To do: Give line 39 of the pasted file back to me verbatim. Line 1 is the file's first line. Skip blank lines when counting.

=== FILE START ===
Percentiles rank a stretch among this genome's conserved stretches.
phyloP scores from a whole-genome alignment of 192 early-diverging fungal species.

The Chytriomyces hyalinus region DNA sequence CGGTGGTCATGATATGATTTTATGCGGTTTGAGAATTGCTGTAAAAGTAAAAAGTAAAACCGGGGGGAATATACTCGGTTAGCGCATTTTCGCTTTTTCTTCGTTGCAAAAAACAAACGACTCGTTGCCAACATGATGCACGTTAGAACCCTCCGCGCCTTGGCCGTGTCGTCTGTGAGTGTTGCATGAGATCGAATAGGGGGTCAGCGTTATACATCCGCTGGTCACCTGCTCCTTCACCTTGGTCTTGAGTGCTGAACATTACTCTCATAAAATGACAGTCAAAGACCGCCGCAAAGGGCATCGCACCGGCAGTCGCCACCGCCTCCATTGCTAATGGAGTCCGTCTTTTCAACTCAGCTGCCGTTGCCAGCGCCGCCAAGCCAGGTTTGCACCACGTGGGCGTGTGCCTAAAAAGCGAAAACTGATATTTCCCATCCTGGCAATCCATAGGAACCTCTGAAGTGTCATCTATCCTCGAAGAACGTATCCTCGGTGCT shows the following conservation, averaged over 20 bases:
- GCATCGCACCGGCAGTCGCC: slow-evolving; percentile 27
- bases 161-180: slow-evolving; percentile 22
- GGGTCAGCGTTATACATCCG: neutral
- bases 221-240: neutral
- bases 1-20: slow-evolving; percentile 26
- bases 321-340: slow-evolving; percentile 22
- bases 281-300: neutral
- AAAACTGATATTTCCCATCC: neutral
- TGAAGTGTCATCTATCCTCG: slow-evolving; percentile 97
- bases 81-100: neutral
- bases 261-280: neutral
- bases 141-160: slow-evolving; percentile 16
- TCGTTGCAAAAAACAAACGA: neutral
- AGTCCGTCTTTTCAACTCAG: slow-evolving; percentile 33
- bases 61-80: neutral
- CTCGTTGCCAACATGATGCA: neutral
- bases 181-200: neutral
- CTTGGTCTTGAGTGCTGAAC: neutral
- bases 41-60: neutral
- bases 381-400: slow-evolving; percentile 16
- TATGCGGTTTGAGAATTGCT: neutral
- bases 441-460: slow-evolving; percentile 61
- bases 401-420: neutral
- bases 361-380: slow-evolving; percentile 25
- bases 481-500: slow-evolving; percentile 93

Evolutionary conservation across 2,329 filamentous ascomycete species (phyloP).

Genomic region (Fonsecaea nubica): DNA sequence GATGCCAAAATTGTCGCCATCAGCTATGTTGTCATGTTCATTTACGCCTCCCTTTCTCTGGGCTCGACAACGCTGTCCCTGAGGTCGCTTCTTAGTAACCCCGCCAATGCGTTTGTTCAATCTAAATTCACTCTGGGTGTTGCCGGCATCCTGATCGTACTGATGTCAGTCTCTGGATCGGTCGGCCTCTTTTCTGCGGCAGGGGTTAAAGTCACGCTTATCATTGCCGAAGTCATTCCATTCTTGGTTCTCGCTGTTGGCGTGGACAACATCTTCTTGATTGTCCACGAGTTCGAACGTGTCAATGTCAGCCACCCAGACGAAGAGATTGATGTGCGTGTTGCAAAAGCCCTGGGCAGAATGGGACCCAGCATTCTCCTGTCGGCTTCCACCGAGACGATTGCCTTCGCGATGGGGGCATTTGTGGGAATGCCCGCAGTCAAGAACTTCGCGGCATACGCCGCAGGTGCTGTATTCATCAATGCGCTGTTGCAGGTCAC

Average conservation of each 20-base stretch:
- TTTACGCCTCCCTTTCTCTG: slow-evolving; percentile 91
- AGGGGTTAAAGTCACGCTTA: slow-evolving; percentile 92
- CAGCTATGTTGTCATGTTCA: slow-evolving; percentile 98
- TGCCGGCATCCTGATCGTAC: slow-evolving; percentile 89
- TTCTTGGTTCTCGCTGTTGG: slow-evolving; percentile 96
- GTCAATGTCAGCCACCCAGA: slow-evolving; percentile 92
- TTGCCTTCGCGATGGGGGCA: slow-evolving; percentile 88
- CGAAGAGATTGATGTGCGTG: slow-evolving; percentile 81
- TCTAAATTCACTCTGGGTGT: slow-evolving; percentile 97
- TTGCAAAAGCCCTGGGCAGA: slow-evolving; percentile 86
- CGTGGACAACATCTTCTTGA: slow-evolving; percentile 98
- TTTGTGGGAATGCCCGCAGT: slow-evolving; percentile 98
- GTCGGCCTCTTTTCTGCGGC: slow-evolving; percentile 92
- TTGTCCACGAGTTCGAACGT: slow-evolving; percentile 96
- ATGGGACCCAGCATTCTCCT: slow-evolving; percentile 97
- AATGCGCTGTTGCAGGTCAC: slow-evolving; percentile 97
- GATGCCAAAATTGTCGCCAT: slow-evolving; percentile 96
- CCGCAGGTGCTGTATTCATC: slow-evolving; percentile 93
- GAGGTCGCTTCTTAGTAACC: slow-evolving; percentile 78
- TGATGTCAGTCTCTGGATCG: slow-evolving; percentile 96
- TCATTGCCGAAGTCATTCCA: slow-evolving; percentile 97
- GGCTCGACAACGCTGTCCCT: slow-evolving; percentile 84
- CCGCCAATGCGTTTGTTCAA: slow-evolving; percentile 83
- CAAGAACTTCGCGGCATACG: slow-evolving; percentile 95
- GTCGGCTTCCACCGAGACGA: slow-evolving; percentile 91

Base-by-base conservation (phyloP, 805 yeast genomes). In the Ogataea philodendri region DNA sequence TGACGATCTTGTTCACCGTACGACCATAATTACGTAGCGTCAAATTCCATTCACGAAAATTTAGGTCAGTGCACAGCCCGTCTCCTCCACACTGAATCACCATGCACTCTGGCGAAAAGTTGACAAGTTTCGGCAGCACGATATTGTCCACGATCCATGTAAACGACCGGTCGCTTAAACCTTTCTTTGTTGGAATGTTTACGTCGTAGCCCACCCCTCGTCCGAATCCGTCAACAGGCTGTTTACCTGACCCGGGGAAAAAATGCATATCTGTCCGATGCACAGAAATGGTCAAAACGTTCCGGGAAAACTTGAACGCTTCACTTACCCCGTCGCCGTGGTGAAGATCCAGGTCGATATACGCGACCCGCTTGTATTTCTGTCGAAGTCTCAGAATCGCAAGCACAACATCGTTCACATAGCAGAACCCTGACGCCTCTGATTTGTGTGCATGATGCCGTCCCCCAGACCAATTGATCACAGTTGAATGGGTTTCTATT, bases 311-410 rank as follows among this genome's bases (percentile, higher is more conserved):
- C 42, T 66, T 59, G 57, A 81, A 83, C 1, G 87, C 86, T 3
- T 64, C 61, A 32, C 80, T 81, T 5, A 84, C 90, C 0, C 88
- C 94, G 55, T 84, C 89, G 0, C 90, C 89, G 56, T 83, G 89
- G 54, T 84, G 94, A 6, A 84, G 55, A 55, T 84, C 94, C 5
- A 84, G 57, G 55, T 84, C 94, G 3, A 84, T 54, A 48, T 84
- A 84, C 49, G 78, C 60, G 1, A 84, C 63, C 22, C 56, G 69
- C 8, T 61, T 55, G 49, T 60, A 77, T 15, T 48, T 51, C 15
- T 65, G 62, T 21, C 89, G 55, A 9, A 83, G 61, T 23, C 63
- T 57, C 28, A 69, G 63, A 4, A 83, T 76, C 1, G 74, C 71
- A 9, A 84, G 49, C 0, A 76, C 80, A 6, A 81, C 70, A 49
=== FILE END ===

- CGAAGAGATTGATGTGCGTG: slow-evolving; percentile 81